I'm sure I've driven past it a hundred times, and never given a second glance to this little jumble of brick buildings, lurking on an innocuous corner between Highland Park and West 7th. Even after a friend took me to The Nook a few years ago, I would drive past this spot and fail to see the beauty within. Even after another buddy, a total latte-art-pouring coffee snob, told me that I had to go to Kopplin's Coffee on the corner of Randolph and Hamline . . . I drove past this block three different times looking for a coffee shop, before giving up. I never for a moment thought that this one little huddle of buildings contained lifetimes of experience.
I was wrong. This one corner, known as "Ran-Ham", houses a supermarket, a consignment store, an antique furniture store, a Catholic icon store, a really good coffee shop, a basement bowling alley, a whole bunch of second-story apartments, AND one of the most sought-after places for a beer and burger in the entire Twin Cities. In fact, all of these things are available in this rather plain-seeming corner in the middle of Saint Paul, within the walls of this rather normal clump of buildings. And all of these things can be found on a footprint that would fit comfortably inside a SuperTarget parking lot.
Don't believe me? Look for yourself!
How does Ran-Ham pull off this David Blaine-esque feat?
It's a goddamn miracle! (Which may explain the pictures of the pope that adorn the inside of The Nook.)
[The sun shines over a goddamn sidewalk miracle. Friend, you've got to believe!]
No, this little cluster of buildings manages to pack an entire microcosm of culture into a streetcorner the size of a travel thimble, here in Saint Paul across from Cretin-Durham Hall, the large local Catholic School. In fact, Ran-Ham is probably the poster child for those little "neighborhood-y" shop corners that give Saint Paul its local, small town feel.
So the Catholic school across the street explains the Catholic Books & Gift shop. But then you've also got Kopplin's Coffee Shop, home of not one, but two Clover coffee machines, and these two little stores occupying a pair of symmetrical butterfly-wing doors that open onto this little stretch of sidewalk.
The sidewalk outside is impeccable, as the coffee shop keeps a few chairs outside its big picture window, so that coffee lovers can sit and maybe watch the baseball game across the street. Or getting that wonderful schadenfreude feeling of 'non-queue-ing', that comes from gazing at the omnipresent mass of people waiting for a table at The Nook, the nextdoor burger joint. And somehow, the door between these two staples of imbibery houses the Ran-Ham Bowling Alley, itself an exercise in spatial thrift. The alley keeps a hand-written sandwich board sign out on the street that fits nicely between the sidewalk chairs, endtables, picnic bench, and cigarette butt hopper.
(And I haven't even mentioned the cluster of buildings across Randolph Avenue from this little clump, the corner that houses an old-school barber shop, The Copper Dome breakfast restaurant, and a dine-in/delivery pizza joint called Classic Pizza.)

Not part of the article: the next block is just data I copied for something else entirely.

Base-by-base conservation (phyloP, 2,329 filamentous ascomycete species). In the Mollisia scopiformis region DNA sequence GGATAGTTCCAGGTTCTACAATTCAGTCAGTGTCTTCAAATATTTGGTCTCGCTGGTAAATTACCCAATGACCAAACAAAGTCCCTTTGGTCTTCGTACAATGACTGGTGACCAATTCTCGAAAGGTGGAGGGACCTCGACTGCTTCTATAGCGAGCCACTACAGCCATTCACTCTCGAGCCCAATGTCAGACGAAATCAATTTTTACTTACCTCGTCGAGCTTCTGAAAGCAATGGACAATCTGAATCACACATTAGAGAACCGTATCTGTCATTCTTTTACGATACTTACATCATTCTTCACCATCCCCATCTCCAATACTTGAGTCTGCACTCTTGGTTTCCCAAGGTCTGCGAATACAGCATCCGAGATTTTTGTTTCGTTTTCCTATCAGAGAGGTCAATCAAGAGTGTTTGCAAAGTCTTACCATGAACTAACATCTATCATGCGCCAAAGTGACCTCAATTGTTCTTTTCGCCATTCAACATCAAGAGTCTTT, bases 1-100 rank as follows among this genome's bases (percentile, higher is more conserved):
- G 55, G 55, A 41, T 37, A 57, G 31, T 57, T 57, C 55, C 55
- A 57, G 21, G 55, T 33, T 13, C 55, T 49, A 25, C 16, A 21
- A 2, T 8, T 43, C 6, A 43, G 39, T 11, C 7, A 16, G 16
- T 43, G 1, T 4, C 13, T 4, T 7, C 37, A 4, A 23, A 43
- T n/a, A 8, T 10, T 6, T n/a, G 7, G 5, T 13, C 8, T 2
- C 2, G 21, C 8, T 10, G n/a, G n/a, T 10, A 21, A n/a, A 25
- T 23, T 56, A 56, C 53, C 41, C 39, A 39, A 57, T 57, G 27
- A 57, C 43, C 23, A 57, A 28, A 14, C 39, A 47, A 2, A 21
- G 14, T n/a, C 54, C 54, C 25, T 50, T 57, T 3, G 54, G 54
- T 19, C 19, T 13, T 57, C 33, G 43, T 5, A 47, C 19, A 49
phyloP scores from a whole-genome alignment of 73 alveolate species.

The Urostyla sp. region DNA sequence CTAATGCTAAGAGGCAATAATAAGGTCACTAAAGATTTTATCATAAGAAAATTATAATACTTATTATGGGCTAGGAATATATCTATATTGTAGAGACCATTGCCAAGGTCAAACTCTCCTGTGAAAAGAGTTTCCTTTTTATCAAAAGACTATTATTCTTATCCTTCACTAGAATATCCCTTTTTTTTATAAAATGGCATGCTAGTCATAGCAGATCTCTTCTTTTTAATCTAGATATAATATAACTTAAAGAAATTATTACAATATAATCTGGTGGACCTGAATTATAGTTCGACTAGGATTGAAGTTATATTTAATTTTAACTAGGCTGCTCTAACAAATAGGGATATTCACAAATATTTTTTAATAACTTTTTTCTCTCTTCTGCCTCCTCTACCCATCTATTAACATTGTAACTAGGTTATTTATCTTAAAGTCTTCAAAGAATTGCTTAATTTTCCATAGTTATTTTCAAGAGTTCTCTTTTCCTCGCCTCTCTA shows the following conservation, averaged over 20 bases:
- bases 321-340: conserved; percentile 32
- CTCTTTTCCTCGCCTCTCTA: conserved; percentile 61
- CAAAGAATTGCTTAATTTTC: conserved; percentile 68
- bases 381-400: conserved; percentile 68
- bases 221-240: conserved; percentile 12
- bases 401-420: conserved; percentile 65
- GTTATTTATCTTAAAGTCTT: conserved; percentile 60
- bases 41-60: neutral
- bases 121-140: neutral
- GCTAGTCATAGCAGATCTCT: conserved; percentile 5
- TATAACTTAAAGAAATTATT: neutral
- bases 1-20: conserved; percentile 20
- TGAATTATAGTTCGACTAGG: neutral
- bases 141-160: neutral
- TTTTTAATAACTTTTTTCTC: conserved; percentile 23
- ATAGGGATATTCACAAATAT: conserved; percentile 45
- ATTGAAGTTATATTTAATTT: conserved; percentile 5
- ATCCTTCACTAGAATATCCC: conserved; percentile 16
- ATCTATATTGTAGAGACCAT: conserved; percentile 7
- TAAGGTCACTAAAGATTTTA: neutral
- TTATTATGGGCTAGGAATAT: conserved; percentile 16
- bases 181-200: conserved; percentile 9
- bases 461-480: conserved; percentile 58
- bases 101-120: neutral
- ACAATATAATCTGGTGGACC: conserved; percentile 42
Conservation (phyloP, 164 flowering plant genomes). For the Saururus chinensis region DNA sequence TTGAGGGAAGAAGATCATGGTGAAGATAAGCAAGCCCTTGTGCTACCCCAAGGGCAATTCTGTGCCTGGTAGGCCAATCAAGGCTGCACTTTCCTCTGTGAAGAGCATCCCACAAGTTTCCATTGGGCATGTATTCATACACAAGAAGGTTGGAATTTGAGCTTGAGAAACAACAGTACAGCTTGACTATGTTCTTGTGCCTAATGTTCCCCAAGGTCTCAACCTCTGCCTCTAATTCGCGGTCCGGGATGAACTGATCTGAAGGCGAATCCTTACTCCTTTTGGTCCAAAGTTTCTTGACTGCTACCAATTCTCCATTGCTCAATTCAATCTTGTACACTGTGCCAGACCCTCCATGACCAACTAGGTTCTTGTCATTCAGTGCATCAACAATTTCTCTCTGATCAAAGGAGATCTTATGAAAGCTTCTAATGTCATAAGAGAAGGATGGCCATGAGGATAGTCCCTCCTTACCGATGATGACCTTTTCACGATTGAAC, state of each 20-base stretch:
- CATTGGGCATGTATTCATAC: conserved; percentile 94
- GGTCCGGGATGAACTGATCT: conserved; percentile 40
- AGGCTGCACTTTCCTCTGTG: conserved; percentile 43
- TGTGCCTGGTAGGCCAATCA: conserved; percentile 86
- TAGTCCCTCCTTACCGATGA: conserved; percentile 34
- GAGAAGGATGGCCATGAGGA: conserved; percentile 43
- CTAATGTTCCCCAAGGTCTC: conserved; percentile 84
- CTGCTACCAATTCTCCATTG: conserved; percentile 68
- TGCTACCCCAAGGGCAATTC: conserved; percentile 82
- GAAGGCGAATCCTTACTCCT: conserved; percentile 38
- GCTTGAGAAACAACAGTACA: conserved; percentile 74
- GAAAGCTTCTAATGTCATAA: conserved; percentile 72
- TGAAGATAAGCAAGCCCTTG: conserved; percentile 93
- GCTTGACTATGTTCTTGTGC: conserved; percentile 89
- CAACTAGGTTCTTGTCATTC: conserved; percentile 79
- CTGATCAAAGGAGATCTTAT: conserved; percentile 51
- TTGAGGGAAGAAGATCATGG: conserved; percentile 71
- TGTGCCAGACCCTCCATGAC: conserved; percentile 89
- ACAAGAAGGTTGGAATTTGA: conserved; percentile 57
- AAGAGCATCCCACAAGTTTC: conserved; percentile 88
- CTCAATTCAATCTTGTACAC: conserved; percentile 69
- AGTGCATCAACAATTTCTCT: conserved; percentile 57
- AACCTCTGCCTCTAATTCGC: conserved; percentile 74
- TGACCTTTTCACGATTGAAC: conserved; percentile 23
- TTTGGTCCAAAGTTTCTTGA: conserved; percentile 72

[The Nook-side alley is a very important part of the pedestrian puzzle, providing space and access and light and vantages for all involved.]
Sidenote: Perhaps this is a good time to question the Saint Paul convention of identifying neighborhoods by juxtaposing the first syllables of the nearest intersecting avenues. E.g. The "Ran-Ham" neighborhood, a name that rolls off the tongue like previously chewed fudge?
There is also the Snell-Ham (Snelling & Hamline) and the Lex-Ham (Lexington and Hamline).
It's enough to make me very concerned.
Should the corner of Snelling & Selby be known as Snell-Selb?
Should there be a Sum-Cleve at Summit & Cleveland?
A Thompson & Victoria "Thom-Vic"?
A Jefferson and Cretin "Jeff-Crete"?
The SuperTarget at Uni-Ham?
What price dignity?
What saves the Ran-Ham, in my book, is Korte's, the awesome neighborhood supermarket that has managed to somehow survive in an era of ever-larger food consumption. This is a store that people can actually walk to without crossing an ocean-sized parking lot, and they can actually leave while carrying fresh groceries home in a bag to make for dinner on their own two feet without feeling like Lawrence of Arabia parting the Red Sea.
Plus, it has wide windows through which passers-by can look in and gaze at the backside of a meat counter, watch the dude who scans the groceries. We can only hope that Korte's survives the impending Trader Joe's.
[The don't make 'em like this any more. The color scheme is remarkable!]
Time and again, I've found that neighborhoods surrounding Catholic churches and schools are the best around. Maybe it has to do with respect for tradition, or hearing the sounds of bells, or a desire to live close to an institution . . .
But the little corner at Ran-Ham is a pint-sized package of fun. Picture yourself going bowling ten frames while sipping a single-sourced espresso, enjoying a delicious burger and rosary combo, or finding the perfect spot for your sack of just-bought vegetables in an on-sale antique buffet.
Do we really need more retail space than this?
There's a steep price to be paid for having a big-box building full of everything nearby. You have to put up with gallons of gas guzzled, tundras of asphalt, long walks through frustrated parkers competing for fractions.
Granted, Ran-Ham's Bella Galleria Consignments isn't going to have a Nintendo Wii, but there's more character in this one fraction of a block on Randolph and Hamline then in the entire Mall of America. And that's why you, the small corner at Ran-Ham, are today's Sidewalk of the Week.
[This is the sidewalk equivalent of comfort food.]